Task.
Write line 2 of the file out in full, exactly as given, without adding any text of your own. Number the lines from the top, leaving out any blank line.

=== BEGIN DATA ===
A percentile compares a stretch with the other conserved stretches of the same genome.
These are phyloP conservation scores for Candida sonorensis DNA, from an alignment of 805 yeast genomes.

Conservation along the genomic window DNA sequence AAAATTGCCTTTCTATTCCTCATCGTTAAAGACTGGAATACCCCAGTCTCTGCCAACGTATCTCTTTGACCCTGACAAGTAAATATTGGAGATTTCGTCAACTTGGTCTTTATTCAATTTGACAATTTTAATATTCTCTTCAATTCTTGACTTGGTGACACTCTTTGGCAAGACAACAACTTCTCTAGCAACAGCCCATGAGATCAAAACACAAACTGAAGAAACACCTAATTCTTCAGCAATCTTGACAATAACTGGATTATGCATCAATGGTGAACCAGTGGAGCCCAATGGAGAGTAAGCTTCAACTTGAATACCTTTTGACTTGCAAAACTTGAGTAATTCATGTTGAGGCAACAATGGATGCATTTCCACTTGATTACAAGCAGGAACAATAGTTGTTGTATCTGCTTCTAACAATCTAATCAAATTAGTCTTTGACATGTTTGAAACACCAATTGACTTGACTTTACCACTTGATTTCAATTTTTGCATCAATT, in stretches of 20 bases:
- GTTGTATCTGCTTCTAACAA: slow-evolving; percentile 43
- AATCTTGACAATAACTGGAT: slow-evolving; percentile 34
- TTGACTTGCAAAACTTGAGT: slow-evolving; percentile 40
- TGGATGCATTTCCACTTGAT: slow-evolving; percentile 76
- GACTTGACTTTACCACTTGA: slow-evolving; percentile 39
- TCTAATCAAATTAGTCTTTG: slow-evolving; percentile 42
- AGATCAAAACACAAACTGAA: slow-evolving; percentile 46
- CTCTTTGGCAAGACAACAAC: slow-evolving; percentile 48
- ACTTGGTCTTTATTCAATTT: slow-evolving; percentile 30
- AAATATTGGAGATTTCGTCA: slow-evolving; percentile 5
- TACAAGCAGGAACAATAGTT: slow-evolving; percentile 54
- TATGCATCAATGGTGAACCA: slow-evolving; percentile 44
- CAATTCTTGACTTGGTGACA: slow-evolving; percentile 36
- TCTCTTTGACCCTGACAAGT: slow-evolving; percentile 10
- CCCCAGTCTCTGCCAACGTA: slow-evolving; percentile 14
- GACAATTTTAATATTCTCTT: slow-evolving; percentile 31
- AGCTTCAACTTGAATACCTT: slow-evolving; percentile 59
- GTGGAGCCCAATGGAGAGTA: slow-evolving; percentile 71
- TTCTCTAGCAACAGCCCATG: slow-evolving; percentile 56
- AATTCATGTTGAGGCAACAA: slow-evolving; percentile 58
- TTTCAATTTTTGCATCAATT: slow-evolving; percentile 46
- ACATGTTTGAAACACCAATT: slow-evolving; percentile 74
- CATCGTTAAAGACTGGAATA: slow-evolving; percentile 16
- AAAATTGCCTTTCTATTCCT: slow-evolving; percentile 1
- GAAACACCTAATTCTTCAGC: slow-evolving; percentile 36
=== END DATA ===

These are phyloP conservation scores for Candida sonorensis DNA, from an alignment of 805 yeast genomes.